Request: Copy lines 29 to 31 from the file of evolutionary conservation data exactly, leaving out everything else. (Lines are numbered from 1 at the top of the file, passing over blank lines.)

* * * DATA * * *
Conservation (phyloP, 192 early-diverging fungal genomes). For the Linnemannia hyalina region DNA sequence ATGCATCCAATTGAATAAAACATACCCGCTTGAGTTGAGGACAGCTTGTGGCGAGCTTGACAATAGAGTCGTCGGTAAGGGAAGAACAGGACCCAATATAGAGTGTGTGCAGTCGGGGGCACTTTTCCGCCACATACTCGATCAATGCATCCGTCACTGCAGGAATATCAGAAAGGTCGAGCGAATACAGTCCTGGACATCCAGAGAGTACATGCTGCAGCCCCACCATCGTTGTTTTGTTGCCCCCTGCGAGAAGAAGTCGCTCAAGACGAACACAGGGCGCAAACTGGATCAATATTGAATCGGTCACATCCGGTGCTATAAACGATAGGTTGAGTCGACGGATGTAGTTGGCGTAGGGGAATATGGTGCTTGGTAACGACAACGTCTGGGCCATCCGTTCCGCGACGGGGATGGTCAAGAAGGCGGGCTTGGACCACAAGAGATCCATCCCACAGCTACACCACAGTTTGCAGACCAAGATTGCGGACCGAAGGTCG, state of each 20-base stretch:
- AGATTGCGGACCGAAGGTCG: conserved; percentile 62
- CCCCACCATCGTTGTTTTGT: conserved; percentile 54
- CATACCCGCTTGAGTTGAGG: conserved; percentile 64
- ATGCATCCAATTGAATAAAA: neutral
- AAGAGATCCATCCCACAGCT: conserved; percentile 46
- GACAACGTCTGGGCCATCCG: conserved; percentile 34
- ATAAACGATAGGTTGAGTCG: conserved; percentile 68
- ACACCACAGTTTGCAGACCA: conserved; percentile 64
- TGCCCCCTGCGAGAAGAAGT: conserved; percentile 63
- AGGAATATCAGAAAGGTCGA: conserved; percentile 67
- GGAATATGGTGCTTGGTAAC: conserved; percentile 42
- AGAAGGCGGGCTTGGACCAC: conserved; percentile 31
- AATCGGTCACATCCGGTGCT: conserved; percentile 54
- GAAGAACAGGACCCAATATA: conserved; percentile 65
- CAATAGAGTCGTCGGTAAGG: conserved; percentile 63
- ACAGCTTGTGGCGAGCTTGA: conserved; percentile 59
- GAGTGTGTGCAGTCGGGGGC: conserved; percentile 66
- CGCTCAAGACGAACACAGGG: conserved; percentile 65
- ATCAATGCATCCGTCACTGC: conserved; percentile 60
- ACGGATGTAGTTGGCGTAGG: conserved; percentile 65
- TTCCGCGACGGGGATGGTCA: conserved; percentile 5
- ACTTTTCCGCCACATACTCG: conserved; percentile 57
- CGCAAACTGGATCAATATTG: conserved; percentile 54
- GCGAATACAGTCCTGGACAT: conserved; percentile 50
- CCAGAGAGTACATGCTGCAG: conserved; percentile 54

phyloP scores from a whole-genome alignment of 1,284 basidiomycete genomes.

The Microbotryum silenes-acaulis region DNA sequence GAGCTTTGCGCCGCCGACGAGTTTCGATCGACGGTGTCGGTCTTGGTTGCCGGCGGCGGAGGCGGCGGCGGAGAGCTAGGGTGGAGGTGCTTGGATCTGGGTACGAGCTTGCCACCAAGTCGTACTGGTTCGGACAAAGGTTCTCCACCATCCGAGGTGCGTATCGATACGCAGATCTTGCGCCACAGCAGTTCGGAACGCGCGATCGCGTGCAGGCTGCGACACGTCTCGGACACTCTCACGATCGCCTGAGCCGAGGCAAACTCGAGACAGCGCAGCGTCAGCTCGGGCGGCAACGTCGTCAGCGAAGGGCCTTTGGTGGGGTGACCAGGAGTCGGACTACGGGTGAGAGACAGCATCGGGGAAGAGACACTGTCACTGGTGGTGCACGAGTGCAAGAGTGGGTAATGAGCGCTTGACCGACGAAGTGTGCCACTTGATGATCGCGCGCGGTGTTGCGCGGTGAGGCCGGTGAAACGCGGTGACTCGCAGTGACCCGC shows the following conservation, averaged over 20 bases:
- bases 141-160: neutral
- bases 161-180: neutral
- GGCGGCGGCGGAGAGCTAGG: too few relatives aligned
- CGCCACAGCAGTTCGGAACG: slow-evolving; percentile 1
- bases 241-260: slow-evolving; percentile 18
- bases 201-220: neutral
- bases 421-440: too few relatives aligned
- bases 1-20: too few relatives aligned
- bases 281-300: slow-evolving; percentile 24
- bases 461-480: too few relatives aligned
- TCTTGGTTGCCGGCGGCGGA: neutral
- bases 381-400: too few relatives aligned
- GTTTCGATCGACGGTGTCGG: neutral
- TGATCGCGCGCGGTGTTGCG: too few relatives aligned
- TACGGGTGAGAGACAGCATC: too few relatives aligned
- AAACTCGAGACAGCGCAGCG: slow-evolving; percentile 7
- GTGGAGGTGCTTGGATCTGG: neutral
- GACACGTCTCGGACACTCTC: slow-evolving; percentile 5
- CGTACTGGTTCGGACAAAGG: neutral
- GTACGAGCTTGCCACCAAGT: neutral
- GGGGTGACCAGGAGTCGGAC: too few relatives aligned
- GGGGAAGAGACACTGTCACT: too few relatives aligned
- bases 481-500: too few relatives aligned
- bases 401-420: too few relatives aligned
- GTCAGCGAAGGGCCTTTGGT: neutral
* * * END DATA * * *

- bases 141-160: neutral
- bases 161-180: neutral
- GGCGGCGGCGGAGAGCTAGG: too few relatives aligned